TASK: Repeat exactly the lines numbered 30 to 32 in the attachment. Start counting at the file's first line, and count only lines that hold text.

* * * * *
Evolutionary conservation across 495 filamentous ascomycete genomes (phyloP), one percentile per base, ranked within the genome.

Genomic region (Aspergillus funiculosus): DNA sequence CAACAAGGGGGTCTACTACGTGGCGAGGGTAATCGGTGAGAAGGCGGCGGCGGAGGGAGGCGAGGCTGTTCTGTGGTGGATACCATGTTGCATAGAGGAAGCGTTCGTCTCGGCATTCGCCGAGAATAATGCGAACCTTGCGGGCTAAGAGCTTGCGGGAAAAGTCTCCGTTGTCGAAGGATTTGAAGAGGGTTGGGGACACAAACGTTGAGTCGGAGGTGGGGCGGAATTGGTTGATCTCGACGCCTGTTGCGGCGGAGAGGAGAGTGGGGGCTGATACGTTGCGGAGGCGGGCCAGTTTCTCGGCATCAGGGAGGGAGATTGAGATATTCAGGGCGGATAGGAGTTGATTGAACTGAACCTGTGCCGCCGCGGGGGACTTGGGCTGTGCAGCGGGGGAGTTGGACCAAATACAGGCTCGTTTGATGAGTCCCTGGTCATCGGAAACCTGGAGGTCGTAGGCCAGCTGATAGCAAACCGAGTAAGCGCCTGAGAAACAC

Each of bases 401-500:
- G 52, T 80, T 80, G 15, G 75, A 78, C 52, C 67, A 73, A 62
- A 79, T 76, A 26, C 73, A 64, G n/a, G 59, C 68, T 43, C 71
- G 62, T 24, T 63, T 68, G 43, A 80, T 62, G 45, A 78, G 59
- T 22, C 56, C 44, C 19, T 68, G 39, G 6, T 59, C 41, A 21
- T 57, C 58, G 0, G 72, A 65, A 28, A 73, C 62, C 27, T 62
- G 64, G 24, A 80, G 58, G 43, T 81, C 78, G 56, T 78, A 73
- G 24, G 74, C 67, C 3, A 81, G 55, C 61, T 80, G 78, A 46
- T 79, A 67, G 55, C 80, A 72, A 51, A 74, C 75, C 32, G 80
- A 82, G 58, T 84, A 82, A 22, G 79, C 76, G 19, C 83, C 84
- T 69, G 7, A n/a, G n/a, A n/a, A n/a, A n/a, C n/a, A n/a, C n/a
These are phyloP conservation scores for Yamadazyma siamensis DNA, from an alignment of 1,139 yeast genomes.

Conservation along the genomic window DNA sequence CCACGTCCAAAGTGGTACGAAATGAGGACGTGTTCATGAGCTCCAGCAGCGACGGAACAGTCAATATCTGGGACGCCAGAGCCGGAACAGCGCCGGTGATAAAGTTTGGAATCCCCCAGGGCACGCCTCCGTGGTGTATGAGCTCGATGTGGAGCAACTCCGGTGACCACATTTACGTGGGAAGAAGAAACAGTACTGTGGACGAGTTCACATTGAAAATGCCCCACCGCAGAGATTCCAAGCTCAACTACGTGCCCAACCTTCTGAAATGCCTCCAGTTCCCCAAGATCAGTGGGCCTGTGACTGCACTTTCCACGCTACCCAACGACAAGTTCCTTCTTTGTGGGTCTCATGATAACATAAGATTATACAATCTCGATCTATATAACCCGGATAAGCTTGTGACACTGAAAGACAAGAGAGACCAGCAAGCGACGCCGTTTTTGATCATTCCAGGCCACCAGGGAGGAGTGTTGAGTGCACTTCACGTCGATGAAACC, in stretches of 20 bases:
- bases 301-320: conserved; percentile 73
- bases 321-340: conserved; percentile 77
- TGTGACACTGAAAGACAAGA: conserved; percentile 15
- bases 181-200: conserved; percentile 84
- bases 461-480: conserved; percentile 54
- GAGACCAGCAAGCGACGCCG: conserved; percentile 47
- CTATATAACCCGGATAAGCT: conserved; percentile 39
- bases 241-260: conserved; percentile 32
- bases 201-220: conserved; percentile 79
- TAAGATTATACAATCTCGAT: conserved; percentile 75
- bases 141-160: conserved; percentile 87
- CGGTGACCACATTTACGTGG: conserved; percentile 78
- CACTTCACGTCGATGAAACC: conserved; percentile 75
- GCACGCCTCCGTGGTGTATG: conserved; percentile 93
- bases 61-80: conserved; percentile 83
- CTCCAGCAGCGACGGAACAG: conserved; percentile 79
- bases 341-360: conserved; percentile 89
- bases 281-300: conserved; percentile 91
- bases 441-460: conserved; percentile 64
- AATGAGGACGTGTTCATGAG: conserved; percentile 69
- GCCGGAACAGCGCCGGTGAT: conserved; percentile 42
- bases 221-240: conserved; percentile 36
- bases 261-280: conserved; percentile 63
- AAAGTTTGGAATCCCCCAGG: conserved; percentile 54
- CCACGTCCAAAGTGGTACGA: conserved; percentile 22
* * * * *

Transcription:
- bases 61-80: conserved; percentile 83
- CTCCAGCAGCGACGGAACAG: conserved; percentile 79
- bases 341-360: conserved; percentile 89